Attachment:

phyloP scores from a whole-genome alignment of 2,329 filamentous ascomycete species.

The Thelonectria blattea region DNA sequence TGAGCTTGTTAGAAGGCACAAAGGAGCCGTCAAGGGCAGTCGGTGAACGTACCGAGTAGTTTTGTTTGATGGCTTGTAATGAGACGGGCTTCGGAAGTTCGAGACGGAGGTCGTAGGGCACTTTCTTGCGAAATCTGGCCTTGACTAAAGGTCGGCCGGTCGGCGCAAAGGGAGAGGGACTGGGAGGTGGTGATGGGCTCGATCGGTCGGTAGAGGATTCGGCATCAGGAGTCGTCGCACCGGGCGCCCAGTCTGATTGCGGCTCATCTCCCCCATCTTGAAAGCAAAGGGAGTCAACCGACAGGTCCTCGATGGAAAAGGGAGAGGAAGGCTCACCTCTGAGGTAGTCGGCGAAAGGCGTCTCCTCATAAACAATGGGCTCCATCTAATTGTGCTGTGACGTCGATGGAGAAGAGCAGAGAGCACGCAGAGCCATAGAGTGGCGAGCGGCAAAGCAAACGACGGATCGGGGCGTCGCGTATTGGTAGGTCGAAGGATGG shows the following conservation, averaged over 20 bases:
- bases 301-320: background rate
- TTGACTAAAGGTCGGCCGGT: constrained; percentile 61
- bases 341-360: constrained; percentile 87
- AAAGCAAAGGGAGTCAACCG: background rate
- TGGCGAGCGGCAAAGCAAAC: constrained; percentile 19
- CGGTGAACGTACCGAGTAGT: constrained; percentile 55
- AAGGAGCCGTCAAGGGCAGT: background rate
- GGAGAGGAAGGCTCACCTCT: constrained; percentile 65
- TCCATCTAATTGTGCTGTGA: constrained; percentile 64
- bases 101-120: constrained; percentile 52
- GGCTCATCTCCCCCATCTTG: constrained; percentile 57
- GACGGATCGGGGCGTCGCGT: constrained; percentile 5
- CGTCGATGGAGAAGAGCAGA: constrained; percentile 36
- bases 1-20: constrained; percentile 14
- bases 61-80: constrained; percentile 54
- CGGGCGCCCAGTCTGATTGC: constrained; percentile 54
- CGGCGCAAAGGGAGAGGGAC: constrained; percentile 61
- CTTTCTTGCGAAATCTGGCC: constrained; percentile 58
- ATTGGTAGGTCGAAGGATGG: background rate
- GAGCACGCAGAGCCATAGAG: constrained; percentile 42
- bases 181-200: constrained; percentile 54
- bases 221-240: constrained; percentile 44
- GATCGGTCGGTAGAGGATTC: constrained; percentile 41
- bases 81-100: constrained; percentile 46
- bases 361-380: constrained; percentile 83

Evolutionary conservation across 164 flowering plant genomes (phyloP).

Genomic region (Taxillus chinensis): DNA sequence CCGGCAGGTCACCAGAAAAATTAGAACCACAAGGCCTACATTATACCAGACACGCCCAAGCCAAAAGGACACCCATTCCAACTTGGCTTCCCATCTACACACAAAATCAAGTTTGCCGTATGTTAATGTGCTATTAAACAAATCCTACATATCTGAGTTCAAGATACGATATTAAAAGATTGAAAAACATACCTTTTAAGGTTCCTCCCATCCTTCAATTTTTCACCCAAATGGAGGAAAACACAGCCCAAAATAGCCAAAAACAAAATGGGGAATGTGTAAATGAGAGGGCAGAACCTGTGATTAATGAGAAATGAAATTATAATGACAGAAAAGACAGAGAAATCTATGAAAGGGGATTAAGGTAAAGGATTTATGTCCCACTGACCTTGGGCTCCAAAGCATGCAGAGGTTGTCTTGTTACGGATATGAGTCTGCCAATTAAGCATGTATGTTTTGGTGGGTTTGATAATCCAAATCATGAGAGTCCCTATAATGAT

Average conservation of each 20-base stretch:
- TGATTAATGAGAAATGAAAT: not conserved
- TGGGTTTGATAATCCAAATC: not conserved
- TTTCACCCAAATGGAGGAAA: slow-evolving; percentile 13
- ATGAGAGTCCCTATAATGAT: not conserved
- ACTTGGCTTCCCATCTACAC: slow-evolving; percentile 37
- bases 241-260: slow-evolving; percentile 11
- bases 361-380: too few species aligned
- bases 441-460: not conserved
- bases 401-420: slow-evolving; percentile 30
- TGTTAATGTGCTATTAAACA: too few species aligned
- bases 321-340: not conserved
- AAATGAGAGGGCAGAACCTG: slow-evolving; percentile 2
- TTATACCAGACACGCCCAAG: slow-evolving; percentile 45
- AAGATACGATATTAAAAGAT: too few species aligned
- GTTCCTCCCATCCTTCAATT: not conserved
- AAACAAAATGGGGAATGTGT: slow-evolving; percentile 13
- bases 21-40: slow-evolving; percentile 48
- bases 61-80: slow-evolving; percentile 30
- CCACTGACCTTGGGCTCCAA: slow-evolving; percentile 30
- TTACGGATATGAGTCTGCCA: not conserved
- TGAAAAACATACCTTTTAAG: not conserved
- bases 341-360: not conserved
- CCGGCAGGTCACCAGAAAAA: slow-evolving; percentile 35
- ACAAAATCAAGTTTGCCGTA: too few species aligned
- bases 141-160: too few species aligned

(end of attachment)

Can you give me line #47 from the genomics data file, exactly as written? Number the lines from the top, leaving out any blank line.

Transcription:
- bases 21-40: slow-evolving; percentile 48